Finally, we studied if the PMN-derived factor(s) in the context of arginase inhibition can also hyperactivate functionally impaired T cells from cancer patients. To address this question we collected T cells from the peripheral blood of multiple myeloma (MM) patients. These cells are known to express enhanced exhaustion and senescence markers and to proliferate less upon activation in comparison to T cells from healthy blood donors (26). Our data confirm this, since purified T cells from n=6 different MM patients proliferated much less upon anti-CD3/anti-CD28 mediated activation (377 ± 157 cpm) in comparison with T cells from healthy donors (4,095 ± 2,416 cpm). We subjected these T cells to our novel activation conditions (± patient-derived PMN-SN, ± nor-NOHA or ± INCB001158). The profound T cell anergy was reversed by MM patient-derived PMN-SN, if arginase was inhibited (Figure 8A). Again, this hyperactivation was increased with higher PMN density during PMN-SN generation. To study whether myeloma cancer cell proliferation can also be stimulated by PMN-derived factor(s), we analyzed the effects of PMN-SN (± nor-NOHA) on three different myeloma cell lines. The experimental set up was identical to the T cell assays, but now the proliferation of FD50 (Figure 8B), NCI-H929 (Figure 8C), and U266 (Figure 8D) cells was quantified. Proliferation of all three cell lines was inhibited when they were cultured in the absence of arginine or in the presence of PMN-SN. When nor-NOHA was added during PMN-SN generation, this PMN-SN-induced suppression of myeloma cell proliferation was prevented. Importantly, reconstitution of myeloma cell proliferation only reached the level of their proliferation in normal, arginine-containing cell culture medium. Under all tested PMN:T ratios in the presence of nor-NOHA, there was no hyperproliferation of cancer cells (Figures 8B–D).
Figure 8 Multiple Myeloma (MM): anergic T cells from MM patients are hyperactivated while proliferation of MM cell lines is not enhanced. (A) T cells and polymorphonuclear neutrophil granulocytes (PMN) were isolated from whole blood of MM patients. PMN were incubated in cell culture medium for 72 h in the presence or absence of the arginase inhibitors nor-NOHA (1 mM) or INCB001158 (100 µM), as indicated. T cells were then stimulated with anti-CD3/anti-CD28-tagged beads in the PMN-SN for 48 h. T cell proliferation was determined by [3H]thymidine incorporation over 16 h and values of stimulated cells in the presence of arginine were set as 100%. Summary data from n=6 individual MM patients are shown. (B–D) Cells from different myeloma cell lines were cultured in PMN-SN [generated as in (A)] for 48 h at the indicated conditions. Cancer cell proliferation was then determined by [3H]thymidine incorporation over 16 h and values of cells in the presence of arginine (150 µM; without PMN-SN) were set as 100%. (B) FD50 cells, (C) NCI-H929 cells, and (D) U266 cells (results for each cell line from n=3 independent experiments).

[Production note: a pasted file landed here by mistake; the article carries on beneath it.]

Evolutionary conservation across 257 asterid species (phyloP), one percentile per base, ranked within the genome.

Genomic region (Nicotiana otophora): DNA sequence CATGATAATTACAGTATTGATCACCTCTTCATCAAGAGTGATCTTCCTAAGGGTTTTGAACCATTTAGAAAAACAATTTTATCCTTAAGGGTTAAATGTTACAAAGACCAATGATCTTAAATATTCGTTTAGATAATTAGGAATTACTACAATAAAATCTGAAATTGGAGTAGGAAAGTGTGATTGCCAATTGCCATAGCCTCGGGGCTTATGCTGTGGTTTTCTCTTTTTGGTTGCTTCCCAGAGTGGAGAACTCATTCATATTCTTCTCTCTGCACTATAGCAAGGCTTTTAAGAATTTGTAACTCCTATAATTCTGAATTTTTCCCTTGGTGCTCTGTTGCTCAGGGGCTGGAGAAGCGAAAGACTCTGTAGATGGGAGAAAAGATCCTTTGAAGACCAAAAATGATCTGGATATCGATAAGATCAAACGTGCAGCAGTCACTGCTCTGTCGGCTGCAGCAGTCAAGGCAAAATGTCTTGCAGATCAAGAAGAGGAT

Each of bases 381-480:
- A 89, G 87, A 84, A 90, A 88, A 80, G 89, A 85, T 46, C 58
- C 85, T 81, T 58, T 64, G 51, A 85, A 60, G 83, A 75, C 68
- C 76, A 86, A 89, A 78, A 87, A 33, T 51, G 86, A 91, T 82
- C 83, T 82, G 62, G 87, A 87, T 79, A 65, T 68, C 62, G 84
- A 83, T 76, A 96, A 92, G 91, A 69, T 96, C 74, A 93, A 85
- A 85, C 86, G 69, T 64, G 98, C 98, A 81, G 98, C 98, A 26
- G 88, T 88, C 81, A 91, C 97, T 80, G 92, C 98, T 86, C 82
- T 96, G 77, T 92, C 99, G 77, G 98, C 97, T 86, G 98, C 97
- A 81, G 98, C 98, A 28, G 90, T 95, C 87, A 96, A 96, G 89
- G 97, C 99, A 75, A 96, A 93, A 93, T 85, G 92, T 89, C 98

T Cell Hyperactivation Is Induced by PMN-Derived Factor(s) < 3 kDa, Which Are Quite Heat-Stable
Lastly, we have started to characterize the potent T cell hyperactivating factor(s) within the PMN-SN. In order to get a first idea of the molecular size of the hyperactivating factor(s), we separated newly generated 72 h PMN-SNs into three molecular weight subfractions via size exclusion ultrafiltrations with MWCO filters. The resulting three subfractions (> 10 kDa, 3–10 kDa, < 3 kDa) were then used for the T cell proliferation assays and compared with the unseparated PMN-SN in terms of T cell stimulatory potential. In three separate experiments it became apparent that the T cell hyperactivating factor(s) was/were uniformly present in the < 3 kDa subfraction (Figure 9A). We also analyzed the heat stability of the hyperactivating factor(s). Newly generated 72 h PMN-SNs (with or without the presence of nor-NOHA) were heated for 30 min at different temperatures, ranging from physiological 37°C to 95°C. After equilibration of all media or PMN-SNs to 37°C, T cells were then stimulated in these different PMN-SNs or cultured in control normal cell culture media, heated accordingly in advance. These experiments demonstrated that the PMN-SN induced hyperactivation was not compromised even by heating at 75°C, while conventional T cell activation was already suppressed when T cells were activated in such preheated cell culture media. At higher preincubation temperatures, conventional T cell activation was completely inhibited, and also T cell hyperactivation was severely compromised (Figure 9B).